I should mention that my intent for mentioning this experience is not to denigrate the information presented by others or to claim superiority in any way. When getting advice it's important to put that into context. A lot of times facts aren't necessarily relevant to solving a particular problem.

If I haven't made this clear I've never had the experience that vendor IP optimizes resource usage... in fact quite the opposite. This is why in a commercial setting companies are willing to pay to develop their own IP. Sometimes FPGA silicon costs overshadow development costs.

Edited by zygot

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Posted (edited)

Just be aware that most of the "legacy" material on FIR filters limits itself to what can be presented conveniently. Numerical optimization is the tool of choice and there is no "cheating". Or, taking one step back to the filter specs, there is usually no need to specify a flat stopband and it can significantly reduce the required filter size (credits to Prof. Fred Harris) This only as.example where I can avoid unnecessary constraints from using a ready-made design process by writing my own solver. Which is actually not that hard, basing it on fminsolve or fminunc in Matlab / Octave.

BTW, one reference on this topic I found useful:

author = {Mathias Lang},
title = {Algorithms for the Constrained Design of Digital Filters with Arbitrary Magnitude and Phase Responses},
year = {1999}

The title alone is interesting - "Arbitrary Magnitude and Phase Responses" - no one says a digital filter needs to be flat or linear phase (of course, at the expense of symmetry).

Sometimes I wonder, our thinking seems to often get stuck in patterns and "templates". Take analog filters, for example: Chebyshev, Butterworth or Bessel, which one do I pick? But those are just corners of the design space, and the best filter for a given application is most likely somewhere in-between, if I can only design it (which is, again, a job for a numerical optimizer, even though this one is more difficult).

Edited by xc6lx45

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What's the data rate of the filter compared to the number of taps?  As in, are you going to need to accept one sample per clock into this filter, or will you have reliable idle clock periods to work with?

I'm wondering, if you have to build this, how easy/hard it might be.

Dan

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Thank you!

I think I understand what you guys mean. It's just that I have come across talk of the number of multipliers in a filter being a measure of the filter's complexity. I just expected the implementation of filters to take that into account; however, what I gather from reading your posts is that the IP still (even when there are a large number of zeros in the filter coefficients) uses the full number of DSP slices because it's easier to shift the input chain? <--- Is this an accurate conclusion?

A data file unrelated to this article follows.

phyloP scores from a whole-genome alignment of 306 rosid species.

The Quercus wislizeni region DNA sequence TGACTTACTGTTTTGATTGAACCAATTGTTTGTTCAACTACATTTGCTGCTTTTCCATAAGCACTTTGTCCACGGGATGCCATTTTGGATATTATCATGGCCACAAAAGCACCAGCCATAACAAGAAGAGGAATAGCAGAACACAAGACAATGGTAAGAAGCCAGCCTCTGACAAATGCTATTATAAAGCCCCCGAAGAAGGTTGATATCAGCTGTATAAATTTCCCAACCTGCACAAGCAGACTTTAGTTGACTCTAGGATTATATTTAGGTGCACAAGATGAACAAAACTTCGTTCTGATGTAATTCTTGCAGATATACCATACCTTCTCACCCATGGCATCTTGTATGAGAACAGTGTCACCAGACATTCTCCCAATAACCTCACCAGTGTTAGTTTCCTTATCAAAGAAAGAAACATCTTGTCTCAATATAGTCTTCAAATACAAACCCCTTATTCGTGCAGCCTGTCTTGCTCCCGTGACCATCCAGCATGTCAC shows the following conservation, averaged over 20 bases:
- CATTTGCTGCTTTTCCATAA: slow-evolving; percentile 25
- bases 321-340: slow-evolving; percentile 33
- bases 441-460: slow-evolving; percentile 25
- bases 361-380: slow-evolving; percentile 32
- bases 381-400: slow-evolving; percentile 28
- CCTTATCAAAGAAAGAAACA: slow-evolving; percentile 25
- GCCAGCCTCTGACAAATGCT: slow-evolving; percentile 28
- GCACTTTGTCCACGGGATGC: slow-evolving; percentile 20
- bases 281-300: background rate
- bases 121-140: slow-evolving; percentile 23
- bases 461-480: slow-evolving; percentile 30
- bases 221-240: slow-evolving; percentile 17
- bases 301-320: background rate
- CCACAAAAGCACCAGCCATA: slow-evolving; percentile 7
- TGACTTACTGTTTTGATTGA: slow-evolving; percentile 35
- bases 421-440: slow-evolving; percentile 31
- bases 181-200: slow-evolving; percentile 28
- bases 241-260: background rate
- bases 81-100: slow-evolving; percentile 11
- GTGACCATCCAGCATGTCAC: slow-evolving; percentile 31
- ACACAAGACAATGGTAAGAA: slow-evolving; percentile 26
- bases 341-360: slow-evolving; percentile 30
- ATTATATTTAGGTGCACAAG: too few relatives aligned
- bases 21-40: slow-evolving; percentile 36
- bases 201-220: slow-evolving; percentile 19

But, I am still a little short on understanding why we end up using BRAM units when we overclock to reduce the number of DSP slices. I understand zygot's reasoning that one cannot force complete usage of any particular resource (BRAM block in this case). But what necessitates the usage of BRAM for overclocking in the first place? Is the BRAM being used to store the input chain?

Of course, I also see why it's important to move on and let the vendor IP do what it has to do, but a little more context would be really nice too.

Thanks!

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Dan,

So, I never intended for the filter coefficients to be [1 2 3 4 0 1 2 3 4] - I understand that this is not the definition of symmetry. With the coefficients [1 2 3 4 0 4 3 2 1], the DSP slice usage goes down (as expected).

I was reading up on the DSP48E1 Slice element here . Turns out that the element comes with something called a pre-adder (Fig. 2-14 in the linked document)  that is able to exploit symmetry. For example, see page 25,26 of PG 149 . The Xilinx document recognizes and optimizes 2 coefficient structures: even symmetric and odd symmetric. One would expect that this could easily be extended to coefficient structures that have a mixture of both even and odd symmetry (for eg. [1 2 3 4 0 -4 3 -2 1], but this does not appear to be so).

Is it possible to make the IP optimize mixed symmetry too (The presence of the pre-adder in the slice seems to suggest that this should be (easily) possible).

Thanks!

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Thank you!

So, I feel I should have been more clear about why I am looking into this question. I am going through some old papers on FIR design for specific applications and nearly all the papers suggest a "proposed filter structure", using which the number of multipliers comes down. Now, what I gather from this discussion here is that, while useful if one were laying out the actual hardware of the circuit, the 'proposed filter structure' is not readily understood by the IP (except for a few special cases like symmetry and antisymmetry of the coefficients about some central tap value).

With that limitation of the IP, it then becomes reasonable to think of designing a filter that has a structure which can be exploited by the IP.  This would be desirable if one wanted to use off the shelf vendor IP but still have some degree of optimality in terms of resource consumption.

Thank you for your responses! I'll be going over them again to make sure I have the correct idea.

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Posted (edited)

Ah! I do not think it could have been said better because it really describes my situation.

I have filter coefficients that have mixed symmetry ( [1 2 3 4 0 -4 3 -2 1] is an example of what I mean by mixed symmetry ).

I want to be able to argue that this is just as good as (   [1 2 3 4 0 -4 -3 -2 - 1]   )  or (   [1 2 3 4 0 4 3 2 1]   ), but the Xilinx (or Altera) tools do not seem to think so.

@D@n ,
I tried out a half-band filter, but it didn't reduce the number of DSP Slices consumed. I think the IP prefers to use the full number, i.e 25 DSP slices for 49 tap half-band filter,  because of the input chain shift requirement, as @xc6lx45 suggested earlier. The Xilinx Document for FIR Compiler, PG149 , does not explicitly state any reduction in the number of DSP slices. It only mentions minimizing arithmetic requirements by exploiting coefficient symmetry on pages 25,26.

Edited by aabbas02

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Posted (edited)

Actually, I can do either. I just want to show that mixed symmetry also reduces to the symmetric or anti-symmetric case. I don't have any specific latency/throughput requirement. Thanks!

Edited by aabbas02